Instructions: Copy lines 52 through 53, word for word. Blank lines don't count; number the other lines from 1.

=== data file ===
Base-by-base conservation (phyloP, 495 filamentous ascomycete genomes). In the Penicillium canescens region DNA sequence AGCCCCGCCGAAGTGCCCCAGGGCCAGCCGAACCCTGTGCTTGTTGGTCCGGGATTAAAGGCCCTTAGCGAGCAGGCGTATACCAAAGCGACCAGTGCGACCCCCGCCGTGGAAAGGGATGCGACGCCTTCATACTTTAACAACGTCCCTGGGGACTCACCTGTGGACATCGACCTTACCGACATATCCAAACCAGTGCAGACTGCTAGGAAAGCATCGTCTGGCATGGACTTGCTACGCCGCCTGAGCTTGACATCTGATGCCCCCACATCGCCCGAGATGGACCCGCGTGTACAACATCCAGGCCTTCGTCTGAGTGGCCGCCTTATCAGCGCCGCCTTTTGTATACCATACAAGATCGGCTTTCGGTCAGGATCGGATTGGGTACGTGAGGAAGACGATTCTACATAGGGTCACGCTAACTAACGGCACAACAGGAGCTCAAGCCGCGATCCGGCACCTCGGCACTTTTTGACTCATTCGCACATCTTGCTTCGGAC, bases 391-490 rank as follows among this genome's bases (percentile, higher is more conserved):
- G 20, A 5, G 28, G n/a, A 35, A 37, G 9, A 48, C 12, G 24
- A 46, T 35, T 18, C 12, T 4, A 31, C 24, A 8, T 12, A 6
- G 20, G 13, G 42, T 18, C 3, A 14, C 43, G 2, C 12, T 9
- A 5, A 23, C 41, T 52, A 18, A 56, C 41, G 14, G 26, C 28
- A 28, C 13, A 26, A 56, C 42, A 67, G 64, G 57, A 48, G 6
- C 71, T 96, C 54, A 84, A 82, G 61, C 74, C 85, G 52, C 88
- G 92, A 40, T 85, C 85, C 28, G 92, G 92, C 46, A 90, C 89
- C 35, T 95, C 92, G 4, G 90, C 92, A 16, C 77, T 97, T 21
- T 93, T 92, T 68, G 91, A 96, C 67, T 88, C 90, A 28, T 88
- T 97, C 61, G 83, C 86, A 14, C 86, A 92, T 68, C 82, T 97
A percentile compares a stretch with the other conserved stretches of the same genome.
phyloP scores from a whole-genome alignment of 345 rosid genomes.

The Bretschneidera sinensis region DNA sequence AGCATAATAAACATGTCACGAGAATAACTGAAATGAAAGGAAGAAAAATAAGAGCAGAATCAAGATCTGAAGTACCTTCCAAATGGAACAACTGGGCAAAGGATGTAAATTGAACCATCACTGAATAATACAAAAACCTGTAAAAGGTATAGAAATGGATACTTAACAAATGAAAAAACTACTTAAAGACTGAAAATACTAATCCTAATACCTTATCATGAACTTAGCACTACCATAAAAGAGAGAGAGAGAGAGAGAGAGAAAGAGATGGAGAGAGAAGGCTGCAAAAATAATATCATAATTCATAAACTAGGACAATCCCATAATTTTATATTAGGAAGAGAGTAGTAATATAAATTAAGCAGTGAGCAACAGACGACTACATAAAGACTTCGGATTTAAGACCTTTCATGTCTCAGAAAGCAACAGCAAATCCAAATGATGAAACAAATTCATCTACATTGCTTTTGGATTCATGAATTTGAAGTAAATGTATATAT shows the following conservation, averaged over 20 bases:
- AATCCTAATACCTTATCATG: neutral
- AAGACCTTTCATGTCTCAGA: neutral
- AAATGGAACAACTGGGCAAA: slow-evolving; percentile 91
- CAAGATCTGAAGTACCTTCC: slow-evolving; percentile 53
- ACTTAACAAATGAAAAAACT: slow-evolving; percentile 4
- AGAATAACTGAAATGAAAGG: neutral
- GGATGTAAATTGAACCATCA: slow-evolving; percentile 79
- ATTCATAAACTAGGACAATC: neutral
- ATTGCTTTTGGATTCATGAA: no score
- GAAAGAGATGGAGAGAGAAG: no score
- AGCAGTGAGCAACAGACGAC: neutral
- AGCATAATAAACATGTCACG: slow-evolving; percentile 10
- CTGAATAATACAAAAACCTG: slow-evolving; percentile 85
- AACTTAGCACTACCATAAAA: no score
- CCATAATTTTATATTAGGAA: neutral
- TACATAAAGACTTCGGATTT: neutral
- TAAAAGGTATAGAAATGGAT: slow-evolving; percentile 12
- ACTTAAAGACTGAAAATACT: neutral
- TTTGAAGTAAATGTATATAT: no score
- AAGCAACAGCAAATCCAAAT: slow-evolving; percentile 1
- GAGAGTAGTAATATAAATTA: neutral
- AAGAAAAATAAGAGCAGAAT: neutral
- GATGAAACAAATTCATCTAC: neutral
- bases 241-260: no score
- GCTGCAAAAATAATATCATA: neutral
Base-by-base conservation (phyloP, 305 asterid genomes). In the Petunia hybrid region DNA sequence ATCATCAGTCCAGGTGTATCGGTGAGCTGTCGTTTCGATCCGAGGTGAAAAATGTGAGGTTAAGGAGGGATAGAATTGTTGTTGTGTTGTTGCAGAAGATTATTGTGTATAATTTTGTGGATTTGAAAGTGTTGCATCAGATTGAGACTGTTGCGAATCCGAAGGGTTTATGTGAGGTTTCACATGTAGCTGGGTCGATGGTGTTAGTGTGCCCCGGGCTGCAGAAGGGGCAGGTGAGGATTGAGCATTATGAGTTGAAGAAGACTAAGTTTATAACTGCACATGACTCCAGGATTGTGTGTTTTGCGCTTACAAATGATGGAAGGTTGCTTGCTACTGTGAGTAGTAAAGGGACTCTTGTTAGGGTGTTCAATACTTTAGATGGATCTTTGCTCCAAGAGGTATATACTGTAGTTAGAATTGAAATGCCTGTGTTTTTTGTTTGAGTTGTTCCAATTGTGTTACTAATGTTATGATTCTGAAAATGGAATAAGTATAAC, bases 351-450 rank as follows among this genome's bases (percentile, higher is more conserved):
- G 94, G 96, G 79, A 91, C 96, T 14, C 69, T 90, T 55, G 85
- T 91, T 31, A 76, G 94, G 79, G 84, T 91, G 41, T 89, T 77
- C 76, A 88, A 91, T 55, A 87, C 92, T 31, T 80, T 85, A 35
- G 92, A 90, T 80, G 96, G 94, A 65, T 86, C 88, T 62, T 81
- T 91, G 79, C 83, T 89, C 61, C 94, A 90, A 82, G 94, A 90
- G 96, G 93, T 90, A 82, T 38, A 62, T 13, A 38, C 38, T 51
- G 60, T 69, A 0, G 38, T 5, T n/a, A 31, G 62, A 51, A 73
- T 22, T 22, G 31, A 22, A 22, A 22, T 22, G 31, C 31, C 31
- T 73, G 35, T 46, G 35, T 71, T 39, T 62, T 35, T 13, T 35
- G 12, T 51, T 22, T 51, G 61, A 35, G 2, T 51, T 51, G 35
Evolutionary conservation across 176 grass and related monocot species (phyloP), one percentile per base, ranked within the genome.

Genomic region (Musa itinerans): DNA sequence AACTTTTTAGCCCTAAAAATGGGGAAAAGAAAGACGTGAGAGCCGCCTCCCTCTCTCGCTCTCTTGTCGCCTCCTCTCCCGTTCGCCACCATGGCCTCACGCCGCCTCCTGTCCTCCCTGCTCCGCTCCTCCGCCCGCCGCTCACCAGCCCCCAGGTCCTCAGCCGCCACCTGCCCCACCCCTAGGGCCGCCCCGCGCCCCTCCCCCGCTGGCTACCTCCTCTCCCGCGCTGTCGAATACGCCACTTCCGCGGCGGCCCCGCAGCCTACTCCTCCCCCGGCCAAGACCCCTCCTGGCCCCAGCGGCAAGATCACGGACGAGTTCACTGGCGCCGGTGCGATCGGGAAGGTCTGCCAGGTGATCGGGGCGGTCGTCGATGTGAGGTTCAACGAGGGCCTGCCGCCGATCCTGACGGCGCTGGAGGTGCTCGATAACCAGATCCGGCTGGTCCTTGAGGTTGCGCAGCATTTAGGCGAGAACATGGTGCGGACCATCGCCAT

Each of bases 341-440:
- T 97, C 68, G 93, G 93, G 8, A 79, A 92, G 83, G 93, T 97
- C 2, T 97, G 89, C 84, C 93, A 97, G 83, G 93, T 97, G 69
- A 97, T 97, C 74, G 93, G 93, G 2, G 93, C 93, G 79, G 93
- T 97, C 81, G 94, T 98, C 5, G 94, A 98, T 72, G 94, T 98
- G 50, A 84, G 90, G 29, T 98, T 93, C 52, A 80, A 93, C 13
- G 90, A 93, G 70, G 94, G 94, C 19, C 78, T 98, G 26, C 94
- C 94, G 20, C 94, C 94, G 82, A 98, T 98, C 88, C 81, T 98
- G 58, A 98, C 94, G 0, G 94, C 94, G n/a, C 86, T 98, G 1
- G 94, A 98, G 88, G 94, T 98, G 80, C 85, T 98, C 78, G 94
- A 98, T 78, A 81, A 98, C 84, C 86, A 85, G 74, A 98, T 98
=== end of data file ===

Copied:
Genomic region (Musa itinerans): DNA sequence AACTTTTTAGCCCTAAAAATGGGGAAAAGAAAGACGTGAGAGCCGCCTCCCTCTCTCGCTCTCTTGTCGCCTCCTCTCCCGTTCGCCACCATGGCCTCACGCCGCCTCCTGTCCTCCCTGCTCCGCTCCTCCGCCCGCCGCTCACCAGCCCCCAGGTCCTCAGCCGCCACCTGCCCCACCCCTAGGGCCGCCCCGCGCCCCTCCCCCGCTGGCTACCTCCTCTCCCGCGCTGTCGAATACGCCACTTCCGCGGCGGCCCCGCAGCCTACTCCTCCCCCGGCCAAGACCCCTCCTGGCCCCAGCGGCAAGATCACGGACGAGTTCACTGGCGCCGGTGCGATCGGGAAGGTCTGCCAGGTGATCGGGGCGGTCGTCGATGTGAGGTTCAACGAGGGCCTGCCGCCGATCCTGACGGCGCTGGAGGTGCTCGATAACCAGATCCGGCTGGTCCTTGAGGTTGCGCAGCATTTAGGCGAGAACATGGTGCGGACCATCGCCAT

Each of bases 341-440: